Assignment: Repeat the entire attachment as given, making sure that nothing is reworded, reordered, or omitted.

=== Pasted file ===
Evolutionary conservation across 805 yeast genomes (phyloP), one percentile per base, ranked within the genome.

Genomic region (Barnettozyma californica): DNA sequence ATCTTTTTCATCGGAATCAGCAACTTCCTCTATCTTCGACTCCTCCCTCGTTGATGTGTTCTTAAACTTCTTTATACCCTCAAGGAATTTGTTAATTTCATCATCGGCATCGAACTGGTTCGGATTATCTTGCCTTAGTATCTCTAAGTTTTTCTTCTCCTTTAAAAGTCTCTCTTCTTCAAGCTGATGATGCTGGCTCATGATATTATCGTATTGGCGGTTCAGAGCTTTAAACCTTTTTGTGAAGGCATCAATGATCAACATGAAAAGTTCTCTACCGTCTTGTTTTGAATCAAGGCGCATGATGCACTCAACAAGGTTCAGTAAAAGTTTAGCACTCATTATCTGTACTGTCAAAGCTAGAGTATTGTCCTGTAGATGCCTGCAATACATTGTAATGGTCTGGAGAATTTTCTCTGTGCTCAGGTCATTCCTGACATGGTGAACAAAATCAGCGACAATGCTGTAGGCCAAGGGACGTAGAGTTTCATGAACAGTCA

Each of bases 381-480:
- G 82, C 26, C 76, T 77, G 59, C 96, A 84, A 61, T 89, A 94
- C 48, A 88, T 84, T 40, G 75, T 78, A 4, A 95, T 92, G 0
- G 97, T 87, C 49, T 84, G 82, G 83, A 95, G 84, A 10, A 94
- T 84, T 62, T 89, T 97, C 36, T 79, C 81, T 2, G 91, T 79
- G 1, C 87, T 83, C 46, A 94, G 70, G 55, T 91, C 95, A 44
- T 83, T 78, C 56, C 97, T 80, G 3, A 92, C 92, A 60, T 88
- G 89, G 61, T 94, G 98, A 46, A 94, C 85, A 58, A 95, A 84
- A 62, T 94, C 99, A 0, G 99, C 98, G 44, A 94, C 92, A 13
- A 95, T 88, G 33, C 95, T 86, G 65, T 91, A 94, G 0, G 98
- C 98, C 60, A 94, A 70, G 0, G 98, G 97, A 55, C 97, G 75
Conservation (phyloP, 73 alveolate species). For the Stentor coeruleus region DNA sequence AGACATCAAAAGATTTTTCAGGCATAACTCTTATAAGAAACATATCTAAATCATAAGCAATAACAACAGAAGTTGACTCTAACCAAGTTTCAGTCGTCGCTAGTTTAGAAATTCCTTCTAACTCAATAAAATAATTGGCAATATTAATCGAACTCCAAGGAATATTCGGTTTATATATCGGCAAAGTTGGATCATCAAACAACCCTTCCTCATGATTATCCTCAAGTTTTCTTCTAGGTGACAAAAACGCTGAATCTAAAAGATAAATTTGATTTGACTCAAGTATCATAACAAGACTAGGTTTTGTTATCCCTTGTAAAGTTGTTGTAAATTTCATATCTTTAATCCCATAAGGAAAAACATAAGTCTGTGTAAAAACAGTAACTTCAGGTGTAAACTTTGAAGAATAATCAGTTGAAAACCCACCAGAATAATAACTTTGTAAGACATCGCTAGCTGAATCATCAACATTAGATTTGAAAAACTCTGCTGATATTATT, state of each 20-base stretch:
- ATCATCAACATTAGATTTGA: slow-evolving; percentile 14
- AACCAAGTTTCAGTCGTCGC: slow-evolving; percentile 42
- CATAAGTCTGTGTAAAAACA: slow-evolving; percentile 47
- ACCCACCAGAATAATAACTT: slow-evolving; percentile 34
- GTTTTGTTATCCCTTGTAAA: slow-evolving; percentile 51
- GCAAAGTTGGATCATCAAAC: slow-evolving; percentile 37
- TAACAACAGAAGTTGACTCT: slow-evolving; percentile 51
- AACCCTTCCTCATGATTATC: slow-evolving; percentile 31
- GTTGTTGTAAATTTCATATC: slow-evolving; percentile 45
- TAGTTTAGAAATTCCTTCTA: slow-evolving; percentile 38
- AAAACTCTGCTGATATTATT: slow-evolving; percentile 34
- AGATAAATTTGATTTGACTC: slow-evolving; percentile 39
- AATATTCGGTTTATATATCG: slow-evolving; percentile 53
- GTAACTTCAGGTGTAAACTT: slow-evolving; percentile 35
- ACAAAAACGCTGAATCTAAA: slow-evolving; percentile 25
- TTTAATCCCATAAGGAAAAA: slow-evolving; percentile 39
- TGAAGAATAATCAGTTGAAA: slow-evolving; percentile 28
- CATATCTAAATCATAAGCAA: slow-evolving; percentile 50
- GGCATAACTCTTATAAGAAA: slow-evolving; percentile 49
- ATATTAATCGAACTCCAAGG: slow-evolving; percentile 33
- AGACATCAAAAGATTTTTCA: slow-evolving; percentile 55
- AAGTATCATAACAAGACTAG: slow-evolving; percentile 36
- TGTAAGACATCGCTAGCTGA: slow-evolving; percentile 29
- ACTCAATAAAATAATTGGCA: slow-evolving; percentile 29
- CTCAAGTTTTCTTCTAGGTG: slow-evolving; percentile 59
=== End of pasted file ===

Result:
Evolutionary conservation across 805 yeast genomes (phyloP), one percentile per base, ranked within the genome.

Genomic region (Barnettozyma californica): DNA sequence ATCTTTTTCATCGGAATCAGCAACTTCCTCTATCTTCGACTCCTCCCTCGTTGATGTGTTCTTAAACTTCTTTATACCCTCAAGGAATTTGTTAATTTCATCATCGGCATCGAACTGGTTCGGATTATCTTGCCTTAGTATCTCTAAGTTTTTCTTCTCCTTTAAAAGTCTCTCTTCTTCAAGCTGATGATGCTGGCTCATGATATTATCGTATTGGCGGTTCAGAGCTTTAAACCTTTTTGTGAAGGCATCAATGATCAACATGAAAAGTTCTCTACCGTCTTGTTTTGAATCAAGGCGCATGATGCACTCAACAAGGTTCAGTAAAAGTTTAGCACTCATTATCTGTACTGTCAAAGCTAGAGTATTGTCCTGTAGATGCCTGCAATACATTGTAATGGTCTGGAGAATTTTCTCTGTGCTCAGGTCATTCCTGACATGGTGAACAAAATCAGCGACAATGCTGTAGGCCAAGGGACGTAGAGTTTCATGAACAGTCA

Each of bases 381-480:
- G 82, C 26, C 76, T 77, G 59, C 96, A 84, A 61, T 89, A 94
- C 48, A 88, T 84, T 40, G 75, T 78, A 4, A 95, T 92, G 0
- G 97, T 87, C 49, T 84, G 82, G 83, A 95, G 84, A 10, A 94
- T 84, T 62, T 89, T 97, C 36, T 79, C 81, T 2, G 91, T 79
- G 1, C 87, T 83, C 46, A 94, G 70, G 55, T 91, C 95, A 44
- T 83, T 78, C 56, C 97, T 80, G 3, A 92, C 92, A 60, T 88
- G 89, G 61, T 94, G 98, A 46, A 94, C 85, A 58, A 95, A 84
- A 62, T 94, C 99, A 0, G 99, C 98, G 44, A 94, C 92, A 13
- A 95, T 88, G 33, C 95, T 86, G 65, T 91, A 94, G 0, G 98
- C 98, C 60, A 94, A 70, G 0, G 98, G 97, A 55, C 97, G 75
Conservation (phyloP, 73 alveolate species). For the Stentor coeruleus region DNA sequence AGACATCAAAAGATTTTTCAGGCATAACTCTTATAAGAAACATATCTAAATCATAAGCAATAACAACAGAAGTTGACTCTAACCAAGTTTCAGTCGTCGCTAGTTTAGAAATTCCTTCTAACTCAATAAAATAATTGGCAATATTAATCGAACTCCAAGGAATATTCGGTTTATATATCGGCAAAGTTGGATCATCAAACAACCCTTCCTCATGATTATCCTCAAGTTTTCTTCTAGGTGACAAAAACGCTGAATCTAAAAGATAAATTTGATTTGACTCAAGTATCATAACAAGACTAGGTTTTGTTATCCCTTGTAAAGTTGTTGTAAATTTCATATCTTTAATCCCATAAGGAAAAACATAAGTCTGTGTAAAAACAGTAACTTCAGGTGTAAACTTTGAAGAATAATCAGTTGAAAACCCACCAGAATAATAACTTTGTAAGACATCGCTAGCTGAATCATCAACATTAGATTTGAAAAACTCTGCTGATATTATT, state of each 20-base stretch:
- ATCATCAACATTAGATTTGA: slow-evolving; percentile 14
- AACCAAGTTTCAGTCGTCGC: slow-evolving; percentile 42
- CATAAGTCTGTGTAAAAACA: slow-evolving; percentile 47
- ACCCACCAGAATAATAACTT: slow-evolving; percentile 34
- GTTTTGTTATCCCTTGTAAA: slow-evolving; percentile 51
- GCAAAGTTGGATCATCAAAC: slow-evolving; percentile 37
- TAACAACAGAAGTTGACTCT: slow-evolving; percentile 51
- AACCCTTCCTCATGATTATC: slow-evolving; percentile 31
- GTTGTTGTAAATTTCATATC: slow-evolving; percentile 45
- TAGTTTAGAAATTCCTTCTA: slow-evolving; percentile 38
- AAAACTCTGCTGATATTATT: slow-evolving; percentile 34
- AGATAAATTTGATTTGACTC: slow-evolving; percentile 39
- AATATTCGGTTTATATATCG: slow-evolving; percentile 53
- GTAACTTCAGGTGTAAACTT: slow-evolving; percentile 35
- ACAAAAACGCTGAATCTAAA: slow-evolving; percentile 25
- TTTAATCCCATAAGGAAAAA: slow-evolving; percentile 39
- TGAAGAATAATCAGTTGAAA: slow-evolving; percentile 28
- CATATCTAAATCATAAGCAA: slow-evolving; percentile 50
- GGCATAACTCTTATAAGAAA: slow-evolving; percentile 49
- ATATTAATCGAACTCCAAGG: slow-evolving; percentile 33
- AGACATCAAAAGATTTTTCA: slow-evolving; percentile 55
- AAGTATCATAACAAGACTAG: slow-evolving; percentile 36
- TGTAAGACATCGCTAGCTGA: slow-evolving; percentile 29
- ACTCAATAAAATAATTGGCA: slow-evolving; percentile 29
- CTCAAGTTTTCTTCTAGGTG: slow-evolving; percentile 59